In Search of Mentors who Can Help Combat Loneliness

7. apr 2021

In Search of Mentors who Can Help Combat Loneliness

7. apr 2021 | Specialistklubben

Many people have been negatively affected by Covid-19. For many, their experience of loneliness has been made worse. This is something we have also experienced here at Specialisterne. Many of the autistic employees at Specialisterne have been working from home and this has exacerbated the isolation many autistic people experience.

The Mentor Corps can help bring back joy

In 2020, Specialisterne established the Mentor Corps as a way of solving this problem. Sebastian Biltz, the facilitator behind the Mentor Corps, is very conscientious about the responsibility towards the mental health of our autistic consultants.
”We noticed that our consultants – in particular those who were told to stay at home – were expressing a feeling of loneliness and they were missing someone to talk to. As an employer, Specialisterne feels socially responsible for the employees. And for that reason, we realised that we had to do something.”

The volunteer Mentor Corps is an important part of this solution. But we need more mentors who are able to spend 2-8 hours a month with their mentee – the employees at Specialisterne.

A mentor does not have to be an autism expert. The most important thing is that he or she is a good listener, is empathic and willing to spend quality time with the mentee.
Sebastian emphasises: “We do not have any set goals to reach. The most important thing is to be curious about the other person and listen as the other person talks about everyday challenges. Would he or she like to change something? Or does he or she just want someone to talk to?”.

Sebastian explains that not only the mentee benefits from participating in the Mentor Corps. “Many mentors have told us that improving the quality of life for another person makes them happier as well. At the same time, our autistic employees have some unique perspectives that often allow our mentors to adapt a different world view.”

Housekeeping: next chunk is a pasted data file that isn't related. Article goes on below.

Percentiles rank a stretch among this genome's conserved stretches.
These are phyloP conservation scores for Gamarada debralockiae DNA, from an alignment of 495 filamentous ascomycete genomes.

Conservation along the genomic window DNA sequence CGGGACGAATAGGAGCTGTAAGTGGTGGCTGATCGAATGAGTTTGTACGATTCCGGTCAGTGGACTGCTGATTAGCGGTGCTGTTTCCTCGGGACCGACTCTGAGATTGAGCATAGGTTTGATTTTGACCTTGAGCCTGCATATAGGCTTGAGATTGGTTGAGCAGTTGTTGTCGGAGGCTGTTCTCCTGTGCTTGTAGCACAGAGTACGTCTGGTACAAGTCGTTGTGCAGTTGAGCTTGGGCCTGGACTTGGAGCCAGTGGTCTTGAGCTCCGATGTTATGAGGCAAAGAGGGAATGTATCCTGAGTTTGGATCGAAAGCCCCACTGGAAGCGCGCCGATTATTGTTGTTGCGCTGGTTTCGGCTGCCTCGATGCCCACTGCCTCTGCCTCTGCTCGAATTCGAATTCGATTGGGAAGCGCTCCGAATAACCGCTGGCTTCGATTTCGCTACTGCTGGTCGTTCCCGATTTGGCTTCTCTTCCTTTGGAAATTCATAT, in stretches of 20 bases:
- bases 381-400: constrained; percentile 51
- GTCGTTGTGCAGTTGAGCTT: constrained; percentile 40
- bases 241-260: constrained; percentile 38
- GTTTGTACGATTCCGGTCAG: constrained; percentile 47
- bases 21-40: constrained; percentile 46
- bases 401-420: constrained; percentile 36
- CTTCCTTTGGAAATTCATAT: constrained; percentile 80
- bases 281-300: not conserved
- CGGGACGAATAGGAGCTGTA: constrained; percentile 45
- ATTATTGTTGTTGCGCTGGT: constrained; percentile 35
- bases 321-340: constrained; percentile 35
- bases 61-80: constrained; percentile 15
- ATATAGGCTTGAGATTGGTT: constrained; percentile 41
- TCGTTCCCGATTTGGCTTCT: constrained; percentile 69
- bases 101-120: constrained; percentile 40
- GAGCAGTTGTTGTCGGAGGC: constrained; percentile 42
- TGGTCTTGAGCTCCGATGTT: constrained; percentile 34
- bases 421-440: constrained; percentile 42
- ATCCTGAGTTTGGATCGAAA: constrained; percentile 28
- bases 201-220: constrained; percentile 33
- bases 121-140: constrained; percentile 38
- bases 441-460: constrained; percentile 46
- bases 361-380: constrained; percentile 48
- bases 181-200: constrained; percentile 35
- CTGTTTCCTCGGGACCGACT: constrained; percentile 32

Autistic people are passionate about their areas of expertise and this enthusiasm is contagious. Meeting a person who is deeply involved in a topic that you take for granted can really add new perspectives on life. This can be anything from types of moss, brutalist architecture to techno, and many autistic people are very happy to share their in-depth knowledge of such topics. And as a mentor, you get a chance to take part in this enthusiasm.
During covid–19, activities are often limited to a walk through the nature paths in Ballerup, Denmark; however, Sebastian imagines that many other activities will be added to the scheme whenever possible. This might include sports, watching a film, playing mini-golf and board games, or taking part in cultural experiences.

You will receive training before becoming a mentor: Following an information meeting and a talk with Sebastian, you take part in an introductory course. Then Sebastian matches you with a mentee. Once mentor and mentee have met for the first time, Sebastian talks to both of them in order to ensure that it is indeed a good match.
When you have completed the introduction process, Sebastian prefers the mentor to sign up for at least 12 months:
“Our autistic employees need time to establish a relation and changes require a lot of energy from them.”

Sebastian also wants to arrange mentor meetings. He wants mentors to meet up for supervision and social get-togethers. He says that the mentors are never on their own and that he is always available for guidance. This might be needed if a mentee is having a crisis or if the mentor needs guidance.

Would you like to find out more about the option of becoming a volunteer mentor with us?